Results
Children aged eight years or older rated the scales in the correct order 75% to 98% correctly, but children less than 8 years of age performed unreliably. The mean distance between each consecutive item in each pictorial scale was equal.
Conclusion
Preliminary results revealed that children aged 8 to 18 years understood and used these three scales measuring throat closing, chest tightness, and effort appropriately. The scales appear to accurately measure the construct of breathlessness, at least at an interval level. Additional research applying these scales to clinical situations is warranted.
doi:10.1186/1471-2431-5-33
PMCID: PMC1208906  PMID: 16131402
4.  Healthcare professionals' perceptions of pain in infants at risk for neurological impairment 
BMC Pediatrics  2004;4:23.
Background
To determine whether healthcare professionals perceive the pain of infants differently due to their understanding of that infant's level of risk for neurological impairment.
Method
Neonatal Intensive Care Units (NICU's) at two tertiary pediatric centers. Ninety-five healthcare professionals who practice in the NICU (50 nurses, 19 physicians, 17 respiratory therapists, 9 other) participated. They rated the pain (0–10 scale and 0–6 Faces Pain Scale), distress (0–10), effectiveness of cuddling to relieve pain (0–10) and time to calm without intervention (seconds) for nine video clips of neonates receiving a heel stick. Prior to each rating, they were provided with descriptions that suggested the infant had mild, moderate or severe risk for neurological impairment. Ratings were examined as a function of the level of risk described.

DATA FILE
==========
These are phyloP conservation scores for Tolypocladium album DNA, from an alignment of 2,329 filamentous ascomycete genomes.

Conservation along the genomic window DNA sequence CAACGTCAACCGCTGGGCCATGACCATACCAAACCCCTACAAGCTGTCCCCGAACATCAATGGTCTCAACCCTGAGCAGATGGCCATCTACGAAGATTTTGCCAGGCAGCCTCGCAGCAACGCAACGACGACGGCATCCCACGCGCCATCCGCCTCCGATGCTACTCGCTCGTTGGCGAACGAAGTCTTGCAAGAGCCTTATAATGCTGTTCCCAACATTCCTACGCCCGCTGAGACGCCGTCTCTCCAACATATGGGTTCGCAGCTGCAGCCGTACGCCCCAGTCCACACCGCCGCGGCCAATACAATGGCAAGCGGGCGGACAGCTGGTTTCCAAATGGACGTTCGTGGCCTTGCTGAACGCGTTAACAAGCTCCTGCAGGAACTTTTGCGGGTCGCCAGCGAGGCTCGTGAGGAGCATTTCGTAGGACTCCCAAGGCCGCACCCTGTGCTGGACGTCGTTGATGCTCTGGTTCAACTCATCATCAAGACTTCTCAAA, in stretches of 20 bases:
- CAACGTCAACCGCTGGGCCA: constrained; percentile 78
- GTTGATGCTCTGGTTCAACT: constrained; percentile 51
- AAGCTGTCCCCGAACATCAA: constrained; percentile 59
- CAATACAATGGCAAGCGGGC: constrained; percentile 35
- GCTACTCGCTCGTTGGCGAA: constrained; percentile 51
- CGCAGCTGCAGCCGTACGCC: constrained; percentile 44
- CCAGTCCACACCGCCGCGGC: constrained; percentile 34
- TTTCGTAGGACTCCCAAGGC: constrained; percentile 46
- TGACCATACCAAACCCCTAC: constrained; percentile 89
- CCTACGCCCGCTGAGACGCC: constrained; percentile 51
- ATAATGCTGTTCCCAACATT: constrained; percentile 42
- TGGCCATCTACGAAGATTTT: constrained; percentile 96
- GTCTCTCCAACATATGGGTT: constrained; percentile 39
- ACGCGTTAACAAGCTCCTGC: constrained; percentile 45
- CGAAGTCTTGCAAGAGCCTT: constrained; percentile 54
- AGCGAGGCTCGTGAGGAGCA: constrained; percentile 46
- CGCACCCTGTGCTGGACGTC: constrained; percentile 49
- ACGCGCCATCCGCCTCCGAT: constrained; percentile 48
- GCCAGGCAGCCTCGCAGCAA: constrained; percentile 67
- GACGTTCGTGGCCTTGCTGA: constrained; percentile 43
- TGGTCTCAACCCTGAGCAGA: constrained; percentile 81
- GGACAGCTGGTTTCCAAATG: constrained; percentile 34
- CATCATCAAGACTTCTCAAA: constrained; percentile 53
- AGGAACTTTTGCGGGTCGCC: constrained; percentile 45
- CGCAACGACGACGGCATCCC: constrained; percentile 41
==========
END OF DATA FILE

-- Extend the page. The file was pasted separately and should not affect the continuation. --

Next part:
Results
Professionals' ratings of pain, distress, and time to calm did not vary significantly with level of risk, but ratings of the effectiveness of cuddling were significantly lower as risk increased [F (2,93) = 4.4, p = .02]. No differences in ratings were found due to participants' age, gender or site of study. Physicians' ratings were significantly lower than nurses' across ratings.
Conclusion
Professionals provided with visual information regarding an infants' pain during a procedure did not display the belief that infants' level of risk for neurological impairment affected their pain experience. Professionals' estimates of the effectiveness of a nonpharmacological intervention did differ due to level of risk.
doi:10.1186/1471-2431-4-23
PMCID: PMC534106  PMID: 15541179

Results 1-4 (4)